Admittedly, it’s sometimes hard for us to take a step back and look at the bigger picture of entertainment outside of streaming media. It is the focus of our news after all.
But some recent commentary, supported by data, from Alan Wurtzel, an NBC Universal exec, reminds us that network television is still relatively strong.
“The notion that they [Netflix, etc] are replacing broadcast TV may not be quite accurate. I think we need a little bit of perspective when we talk about the impact of Netflix and SVOD,” Wurtzel stated.
Citing examples using customer research data from research firm Symphony, a firm trying to crack the code of collecting viewership numbers for OTT SVOD services, Wurtzel reported that their network shows were still going strong relative to Netflix and Amazon Prime originals.
Some examples he presented from the highly sought after 18-49 demographic:
- ‘Master of None’ had 3.9 million viewers
- ‘Narcos’ had 3.2 million viewers
- ‘Jessica Jones’ had 4.8 million viewers
- ‘Man in the High Castle’ had 2.1 million views, Amazon’s most-watched original series yet
For those familiar with television ratings, these aren’t wildly successful, in fact many of the above viewership data points would fall into the middle of most network television ratings over the past fall season of TV viewership.
The whole point in Wurtzel’s commentary seemed far more aimed at bringing perspective to what has been an extremely noisy year for streaming services and less of an attack on their merits. In other words, it wasn’t that he was trash talking Netflix saying they weren’t pulling in great viewership, but instead trying to bring perspective to the media hype train that has suggested over the past year that broadcast television is dead and streaming video is to blame.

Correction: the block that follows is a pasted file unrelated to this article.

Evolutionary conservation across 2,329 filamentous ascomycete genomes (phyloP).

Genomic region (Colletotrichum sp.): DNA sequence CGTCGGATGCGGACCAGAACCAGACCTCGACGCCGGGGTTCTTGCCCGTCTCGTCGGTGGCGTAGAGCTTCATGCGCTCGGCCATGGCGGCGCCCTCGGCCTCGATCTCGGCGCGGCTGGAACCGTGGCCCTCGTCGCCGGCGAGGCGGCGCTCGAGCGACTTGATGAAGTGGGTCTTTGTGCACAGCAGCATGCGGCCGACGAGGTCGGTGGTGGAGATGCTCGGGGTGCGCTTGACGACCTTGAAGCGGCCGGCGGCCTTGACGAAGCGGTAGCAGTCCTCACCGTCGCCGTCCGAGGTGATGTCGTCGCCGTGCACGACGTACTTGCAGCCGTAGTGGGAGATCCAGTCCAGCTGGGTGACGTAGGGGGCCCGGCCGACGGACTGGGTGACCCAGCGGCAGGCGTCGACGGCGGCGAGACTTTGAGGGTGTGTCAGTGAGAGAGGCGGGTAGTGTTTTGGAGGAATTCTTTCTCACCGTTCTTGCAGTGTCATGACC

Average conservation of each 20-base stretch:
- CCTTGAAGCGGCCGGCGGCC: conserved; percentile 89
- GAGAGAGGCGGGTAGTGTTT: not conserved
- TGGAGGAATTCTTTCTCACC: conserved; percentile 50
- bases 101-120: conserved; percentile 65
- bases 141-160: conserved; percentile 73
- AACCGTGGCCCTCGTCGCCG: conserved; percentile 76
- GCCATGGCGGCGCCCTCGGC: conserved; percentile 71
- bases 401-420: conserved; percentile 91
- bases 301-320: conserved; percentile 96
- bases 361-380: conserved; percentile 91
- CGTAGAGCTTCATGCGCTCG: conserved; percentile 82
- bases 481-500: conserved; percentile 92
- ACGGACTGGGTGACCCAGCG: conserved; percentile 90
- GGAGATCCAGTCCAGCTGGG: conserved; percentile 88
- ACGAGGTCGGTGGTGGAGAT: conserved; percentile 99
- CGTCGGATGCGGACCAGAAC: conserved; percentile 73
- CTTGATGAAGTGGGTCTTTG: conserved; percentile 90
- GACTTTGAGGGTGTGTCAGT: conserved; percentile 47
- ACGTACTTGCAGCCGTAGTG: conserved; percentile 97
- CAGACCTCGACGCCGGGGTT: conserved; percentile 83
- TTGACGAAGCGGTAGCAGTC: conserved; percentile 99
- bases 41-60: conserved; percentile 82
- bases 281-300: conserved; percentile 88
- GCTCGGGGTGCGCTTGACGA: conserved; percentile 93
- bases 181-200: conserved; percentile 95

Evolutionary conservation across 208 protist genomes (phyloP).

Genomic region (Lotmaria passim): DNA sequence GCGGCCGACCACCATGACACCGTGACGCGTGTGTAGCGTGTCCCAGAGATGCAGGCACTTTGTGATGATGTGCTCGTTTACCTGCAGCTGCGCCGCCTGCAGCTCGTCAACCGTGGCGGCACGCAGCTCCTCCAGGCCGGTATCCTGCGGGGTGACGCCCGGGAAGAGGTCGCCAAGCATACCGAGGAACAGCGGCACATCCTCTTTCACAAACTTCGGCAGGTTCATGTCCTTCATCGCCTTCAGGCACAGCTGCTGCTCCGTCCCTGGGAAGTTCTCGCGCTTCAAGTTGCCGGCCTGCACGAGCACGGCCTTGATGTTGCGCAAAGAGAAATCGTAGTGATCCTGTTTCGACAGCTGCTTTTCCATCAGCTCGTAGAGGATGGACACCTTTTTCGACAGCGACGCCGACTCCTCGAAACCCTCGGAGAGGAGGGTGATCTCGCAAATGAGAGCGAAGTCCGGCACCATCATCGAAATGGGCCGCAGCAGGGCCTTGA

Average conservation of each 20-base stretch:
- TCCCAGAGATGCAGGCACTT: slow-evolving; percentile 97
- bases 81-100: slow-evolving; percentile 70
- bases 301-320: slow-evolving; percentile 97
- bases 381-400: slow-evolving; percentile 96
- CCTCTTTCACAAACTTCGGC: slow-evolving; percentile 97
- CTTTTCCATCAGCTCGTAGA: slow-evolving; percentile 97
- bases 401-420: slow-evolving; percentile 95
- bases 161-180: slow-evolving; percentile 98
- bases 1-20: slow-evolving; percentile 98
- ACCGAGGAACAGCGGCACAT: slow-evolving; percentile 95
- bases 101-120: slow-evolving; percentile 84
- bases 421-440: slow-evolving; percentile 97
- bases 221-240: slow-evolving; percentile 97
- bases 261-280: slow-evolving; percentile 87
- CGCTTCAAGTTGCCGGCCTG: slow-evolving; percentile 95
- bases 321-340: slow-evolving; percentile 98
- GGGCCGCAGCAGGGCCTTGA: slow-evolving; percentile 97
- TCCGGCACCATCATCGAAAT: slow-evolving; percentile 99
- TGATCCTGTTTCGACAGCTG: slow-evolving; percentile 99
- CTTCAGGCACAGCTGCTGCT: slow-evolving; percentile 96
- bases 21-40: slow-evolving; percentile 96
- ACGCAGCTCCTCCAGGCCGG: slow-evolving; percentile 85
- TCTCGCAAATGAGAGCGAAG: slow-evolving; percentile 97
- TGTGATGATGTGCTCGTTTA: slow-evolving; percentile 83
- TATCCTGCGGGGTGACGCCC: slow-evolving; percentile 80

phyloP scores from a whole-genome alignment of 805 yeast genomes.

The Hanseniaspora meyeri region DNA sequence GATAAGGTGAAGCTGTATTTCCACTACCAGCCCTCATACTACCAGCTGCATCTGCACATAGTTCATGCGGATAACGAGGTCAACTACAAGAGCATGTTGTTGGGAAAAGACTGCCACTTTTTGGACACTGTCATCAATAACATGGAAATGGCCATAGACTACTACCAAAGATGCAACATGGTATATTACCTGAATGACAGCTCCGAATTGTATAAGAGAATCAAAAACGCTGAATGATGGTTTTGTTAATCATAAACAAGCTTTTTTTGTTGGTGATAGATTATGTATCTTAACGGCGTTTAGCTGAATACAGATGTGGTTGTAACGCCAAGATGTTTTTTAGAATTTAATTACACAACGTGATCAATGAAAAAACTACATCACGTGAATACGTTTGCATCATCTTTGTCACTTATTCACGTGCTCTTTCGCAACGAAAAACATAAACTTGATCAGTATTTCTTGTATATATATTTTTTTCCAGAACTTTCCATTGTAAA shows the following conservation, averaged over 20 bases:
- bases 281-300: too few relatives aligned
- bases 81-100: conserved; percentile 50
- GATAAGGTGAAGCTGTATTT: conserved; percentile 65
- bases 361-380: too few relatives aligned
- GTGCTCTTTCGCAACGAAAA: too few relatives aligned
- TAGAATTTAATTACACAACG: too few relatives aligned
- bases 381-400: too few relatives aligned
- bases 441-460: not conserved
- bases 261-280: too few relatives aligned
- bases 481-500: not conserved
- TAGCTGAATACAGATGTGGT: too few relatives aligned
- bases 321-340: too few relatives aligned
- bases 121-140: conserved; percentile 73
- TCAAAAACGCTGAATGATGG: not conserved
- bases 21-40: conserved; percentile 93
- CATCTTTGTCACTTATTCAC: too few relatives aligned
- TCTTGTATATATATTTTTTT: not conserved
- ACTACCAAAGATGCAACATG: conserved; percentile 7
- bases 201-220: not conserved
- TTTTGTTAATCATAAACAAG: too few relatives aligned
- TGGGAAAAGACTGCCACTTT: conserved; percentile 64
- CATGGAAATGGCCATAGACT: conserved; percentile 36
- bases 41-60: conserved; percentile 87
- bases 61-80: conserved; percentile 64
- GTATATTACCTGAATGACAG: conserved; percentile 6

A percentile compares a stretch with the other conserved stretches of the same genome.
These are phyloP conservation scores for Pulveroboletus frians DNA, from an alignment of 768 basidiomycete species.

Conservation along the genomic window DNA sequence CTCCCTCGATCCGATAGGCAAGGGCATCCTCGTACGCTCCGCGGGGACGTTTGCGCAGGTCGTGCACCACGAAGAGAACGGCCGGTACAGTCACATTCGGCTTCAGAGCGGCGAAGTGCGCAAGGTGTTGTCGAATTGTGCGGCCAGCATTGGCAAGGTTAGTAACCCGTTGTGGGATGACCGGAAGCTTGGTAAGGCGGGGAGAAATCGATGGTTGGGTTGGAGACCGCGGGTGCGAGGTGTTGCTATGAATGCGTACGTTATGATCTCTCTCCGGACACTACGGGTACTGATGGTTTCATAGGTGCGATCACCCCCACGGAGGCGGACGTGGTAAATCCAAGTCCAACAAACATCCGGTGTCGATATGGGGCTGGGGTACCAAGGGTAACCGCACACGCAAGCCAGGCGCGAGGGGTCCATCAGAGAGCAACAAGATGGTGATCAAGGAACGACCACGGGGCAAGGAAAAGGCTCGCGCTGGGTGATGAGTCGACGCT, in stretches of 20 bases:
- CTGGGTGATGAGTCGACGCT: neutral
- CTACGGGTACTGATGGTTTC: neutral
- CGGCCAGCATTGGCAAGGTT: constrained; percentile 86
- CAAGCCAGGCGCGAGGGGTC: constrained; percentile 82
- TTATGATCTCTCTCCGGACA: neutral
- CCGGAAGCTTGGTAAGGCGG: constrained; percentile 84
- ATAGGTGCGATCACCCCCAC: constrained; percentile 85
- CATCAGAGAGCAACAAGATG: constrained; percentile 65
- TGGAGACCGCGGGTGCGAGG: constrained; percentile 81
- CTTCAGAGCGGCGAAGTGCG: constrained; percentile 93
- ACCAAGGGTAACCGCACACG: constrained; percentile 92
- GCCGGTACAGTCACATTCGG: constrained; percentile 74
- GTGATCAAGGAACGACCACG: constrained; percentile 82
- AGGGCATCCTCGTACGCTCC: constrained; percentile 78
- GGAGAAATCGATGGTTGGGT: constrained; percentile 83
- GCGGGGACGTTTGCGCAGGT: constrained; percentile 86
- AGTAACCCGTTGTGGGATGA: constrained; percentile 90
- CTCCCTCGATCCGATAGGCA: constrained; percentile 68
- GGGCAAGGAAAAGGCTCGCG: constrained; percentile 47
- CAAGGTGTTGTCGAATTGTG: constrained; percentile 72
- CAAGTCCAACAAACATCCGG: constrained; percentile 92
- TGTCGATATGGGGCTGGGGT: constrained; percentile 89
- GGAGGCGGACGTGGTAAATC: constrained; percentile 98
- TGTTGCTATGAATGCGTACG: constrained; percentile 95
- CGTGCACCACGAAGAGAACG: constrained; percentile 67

He did share some information that was interesting though, that live TV viewership has drastically declined over the past few years, with most people turning to on-demand offerings, however mostly through cable providers. Only 51% of people now turn to live television for entertainment, a nearly 30% drop from 2008.
But to say that Wurtzel and other major network executives still aren’t keeping their eyes intently focused on the rear view mirror would be untrue. The very fact that this information was presented at all seems to signal that they are, wisely, very focused on up-and-coming competition.
It’s also extremely important to note that services like Netflix and Amazon Video aren’t that particularly concerned with strictly viewership numbers. Far more important to them is account signups. So even if people aren’t directly watching the shows, the fact that we’re all talking about them is a net positive for streaming services. Amazon might have only pulled 2.1 million viewers for ‘The Man in the High Castle’ but frankly the show became a media darling, drawing plenty of attention to the service itself, likely encouraging people to at least trial the service.
We’ll be watching closely as more data about streaming viewership continues to be released. It’s exciting to finally have some numbers as a point of reference.